The cesarean section rate shows wide variation among different geographic areas4. Inside an Obstetric unit we can also observe differences between professionals involved in the obstetric process. This variation is usually justified because of some maternal characteristics (age, weight, ethnicity), obstetric pathologies (hypertension, diabetes) or fetal compromise (growth restriction, loss of fetal wellbeing…). In summary, we can categorize the causes of cesarean section rates in two big groups: 1) increasing proportions of patients with conditions necessitating cesarean delivery; or 2) changes in physician practice patterns, leading to cesarean deliveries that would not have been performed previously.
The aim of this study is to better understand differences in the cesarean section rate among professionals in our team, taking into account maternal and obstetric factors but also focusing on obstetric practice and perinatal outcomes.
We conducted a retrospective analysis of women belonging to TGCS Group 1 admitted for spontaneous onset labor to our Delivery Unit during 2015. Our institution, the Hospital Universitari General De Catalunya (HUGC), is a tertiary hospital in the region of Barcelona (Spain), serving 2400 deliveries per year. The medical team is formed by local staff and external doctors who attend their own patients.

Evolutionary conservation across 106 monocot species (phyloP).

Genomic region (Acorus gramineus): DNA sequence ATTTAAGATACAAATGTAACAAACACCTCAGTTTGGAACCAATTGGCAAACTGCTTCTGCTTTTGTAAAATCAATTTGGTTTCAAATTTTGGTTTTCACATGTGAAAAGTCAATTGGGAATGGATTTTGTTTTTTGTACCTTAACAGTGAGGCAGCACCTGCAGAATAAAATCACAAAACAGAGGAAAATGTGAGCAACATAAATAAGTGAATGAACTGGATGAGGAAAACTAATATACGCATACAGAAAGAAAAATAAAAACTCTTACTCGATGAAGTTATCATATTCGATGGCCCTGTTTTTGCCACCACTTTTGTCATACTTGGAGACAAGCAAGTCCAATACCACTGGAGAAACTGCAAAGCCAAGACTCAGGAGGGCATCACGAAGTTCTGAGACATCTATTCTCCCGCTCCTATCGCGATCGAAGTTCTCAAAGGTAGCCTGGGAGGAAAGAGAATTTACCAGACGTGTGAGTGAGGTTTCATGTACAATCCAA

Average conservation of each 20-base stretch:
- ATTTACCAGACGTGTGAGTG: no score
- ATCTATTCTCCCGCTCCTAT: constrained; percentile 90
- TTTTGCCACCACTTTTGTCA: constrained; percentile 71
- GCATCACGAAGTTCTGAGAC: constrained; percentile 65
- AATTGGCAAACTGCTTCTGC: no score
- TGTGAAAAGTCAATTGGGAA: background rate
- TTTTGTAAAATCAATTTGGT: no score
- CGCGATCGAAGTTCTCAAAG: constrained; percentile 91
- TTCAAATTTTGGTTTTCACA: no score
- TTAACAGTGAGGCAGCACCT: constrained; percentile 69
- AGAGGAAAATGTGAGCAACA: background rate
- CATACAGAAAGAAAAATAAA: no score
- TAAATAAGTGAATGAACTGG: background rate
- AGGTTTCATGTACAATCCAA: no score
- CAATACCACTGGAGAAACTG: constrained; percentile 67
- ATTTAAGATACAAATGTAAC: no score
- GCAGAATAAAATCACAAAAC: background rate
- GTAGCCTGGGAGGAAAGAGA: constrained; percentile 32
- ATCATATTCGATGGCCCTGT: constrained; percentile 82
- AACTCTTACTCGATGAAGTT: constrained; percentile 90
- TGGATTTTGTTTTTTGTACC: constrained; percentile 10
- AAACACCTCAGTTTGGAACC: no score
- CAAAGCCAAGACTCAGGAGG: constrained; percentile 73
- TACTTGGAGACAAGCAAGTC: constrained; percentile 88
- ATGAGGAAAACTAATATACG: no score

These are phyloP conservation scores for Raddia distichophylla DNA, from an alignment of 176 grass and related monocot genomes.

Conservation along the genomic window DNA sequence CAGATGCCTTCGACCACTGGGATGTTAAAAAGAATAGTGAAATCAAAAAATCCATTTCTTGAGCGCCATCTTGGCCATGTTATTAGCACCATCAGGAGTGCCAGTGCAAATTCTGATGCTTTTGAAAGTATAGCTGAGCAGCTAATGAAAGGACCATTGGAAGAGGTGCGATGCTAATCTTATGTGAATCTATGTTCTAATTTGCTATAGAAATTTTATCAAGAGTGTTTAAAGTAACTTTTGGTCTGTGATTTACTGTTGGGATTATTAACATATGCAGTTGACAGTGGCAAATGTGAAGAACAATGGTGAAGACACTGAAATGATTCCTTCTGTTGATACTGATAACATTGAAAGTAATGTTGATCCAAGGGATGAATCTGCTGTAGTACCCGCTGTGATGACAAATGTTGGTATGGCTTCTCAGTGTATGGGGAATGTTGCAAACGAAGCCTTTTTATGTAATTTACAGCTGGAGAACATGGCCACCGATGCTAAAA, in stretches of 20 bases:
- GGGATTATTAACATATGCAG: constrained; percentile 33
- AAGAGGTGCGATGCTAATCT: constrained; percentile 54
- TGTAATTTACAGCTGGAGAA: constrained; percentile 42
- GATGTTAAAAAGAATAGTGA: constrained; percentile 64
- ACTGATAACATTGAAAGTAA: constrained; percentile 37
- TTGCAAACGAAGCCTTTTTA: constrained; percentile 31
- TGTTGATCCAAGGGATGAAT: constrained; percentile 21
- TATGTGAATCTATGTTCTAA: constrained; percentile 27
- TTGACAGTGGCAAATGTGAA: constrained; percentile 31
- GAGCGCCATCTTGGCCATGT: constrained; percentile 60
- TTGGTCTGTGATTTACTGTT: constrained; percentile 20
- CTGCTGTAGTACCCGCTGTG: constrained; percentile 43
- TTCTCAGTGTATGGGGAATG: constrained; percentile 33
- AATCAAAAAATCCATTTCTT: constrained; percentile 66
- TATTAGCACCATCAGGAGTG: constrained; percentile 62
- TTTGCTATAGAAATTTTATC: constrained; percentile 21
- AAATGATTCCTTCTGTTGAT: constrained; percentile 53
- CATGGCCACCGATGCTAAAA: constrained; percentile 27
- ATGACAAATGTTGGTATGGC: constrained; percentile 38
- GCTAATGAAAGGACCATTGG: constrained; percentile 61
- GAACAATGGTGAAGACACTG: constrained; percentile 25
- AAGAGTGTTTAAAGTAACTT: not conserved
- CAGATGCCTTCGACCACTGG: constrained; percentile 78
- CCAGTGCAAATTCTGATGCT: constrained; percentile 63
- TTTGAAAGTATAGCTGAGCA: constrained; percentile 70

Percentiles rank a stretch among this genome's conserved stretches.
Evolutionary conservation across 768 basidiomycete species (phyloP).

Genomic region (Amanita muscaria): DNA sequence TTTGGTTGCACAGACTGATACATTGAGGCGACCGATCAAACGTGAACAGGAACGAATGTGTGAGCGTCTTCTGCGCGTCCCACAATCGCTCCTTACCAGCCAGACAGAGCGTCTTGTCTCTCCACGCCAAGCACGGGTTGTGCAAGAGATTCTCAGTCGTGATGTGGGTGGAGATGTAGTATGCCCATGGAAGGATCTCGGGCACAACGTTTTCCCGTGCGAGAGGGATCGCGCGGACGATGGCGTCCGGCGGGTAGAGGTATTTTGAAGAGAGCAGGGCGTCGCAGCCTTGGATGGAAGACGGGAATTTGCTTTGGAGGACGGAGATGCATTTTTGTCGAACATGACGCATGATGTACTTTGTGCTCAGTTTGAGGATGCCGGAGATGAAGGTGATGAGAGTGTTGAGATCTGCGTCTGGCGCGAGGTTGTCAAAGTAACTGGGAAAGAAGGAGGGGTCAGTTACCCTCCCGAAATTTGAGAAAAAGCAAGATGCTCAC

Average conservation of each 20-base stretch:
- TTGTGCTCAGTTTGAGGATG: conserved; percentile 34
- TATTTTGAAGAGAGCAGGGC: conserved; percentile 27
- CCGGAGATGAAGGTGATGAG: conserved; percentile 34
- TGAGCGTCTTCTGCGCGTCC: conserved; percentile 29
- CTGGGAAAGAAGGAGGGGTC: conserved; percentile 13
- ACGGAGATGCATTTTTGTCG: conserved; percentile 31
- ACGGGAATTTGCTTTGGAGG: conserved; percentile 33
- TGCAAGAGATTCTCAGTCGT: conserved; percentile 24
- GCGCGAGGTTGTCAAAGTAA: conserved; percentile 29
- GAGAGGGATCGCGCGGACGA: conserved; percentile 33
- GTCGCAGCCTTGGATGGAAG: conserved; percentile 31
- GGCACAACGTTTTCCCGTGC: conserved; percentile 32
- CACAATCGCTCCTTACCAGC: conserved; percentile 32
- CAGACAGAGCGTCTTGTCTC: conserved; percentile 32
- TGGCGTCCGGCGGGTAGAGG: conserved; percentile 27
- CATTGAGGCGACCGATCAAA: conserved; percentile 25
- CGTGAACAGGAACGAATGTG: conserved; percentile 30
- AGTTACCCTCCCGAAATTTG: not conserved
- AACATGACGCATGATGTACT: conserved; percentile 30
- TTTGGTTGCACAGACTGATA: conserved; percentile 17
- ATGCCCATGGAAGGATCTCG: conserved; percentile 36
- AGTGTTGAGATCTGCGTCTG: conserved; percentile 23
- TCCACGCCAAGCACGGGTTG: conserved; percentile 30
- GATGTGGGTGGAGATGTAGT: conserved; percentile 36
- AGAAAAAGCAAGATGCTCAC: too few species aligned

Data were extracted from our local database which contains records of all patients admitted in the labor ward. These records include information about the medical team, characteristics of patients, monitoring of pregnancy, course of delivery, and obstetric outcomes.
The Ten Group Classification was carried out following the guidelines published by Robson2,3. In the table obtained we can identify relative size (calculated as women in the group divided by number total of women), intra-group cesarean section (cesarean sections in the group divided by total deliveries in the group) and contribution to overall cesarean section (total cesareans in the group divided by total number of women) of each group.
We restricted the analysis to doctors having attended to at least five patients belonging to Group 1. Doctors were divided in two groups: Group A formed by professionals with a cesarean section rate in the first quartile, and Group B formed by professionals with cesarean section in the fourth quartile.
We compared differences in maternal and gestational factors (age, length of pregnancy, BMI, and high risk gestation) among Group A and Group B. After this, we analyzed if there were differences in obstetric care (duration of first and second phase of delivery, mode of vaginal delivery, indication of mode of delivery and maternal analgesia). Finally obstetric outcomes (birth weight, Apgar score lower than 7, admissions at NICU and maternal complications) were also described to detect weather there were differences of results between the two groups.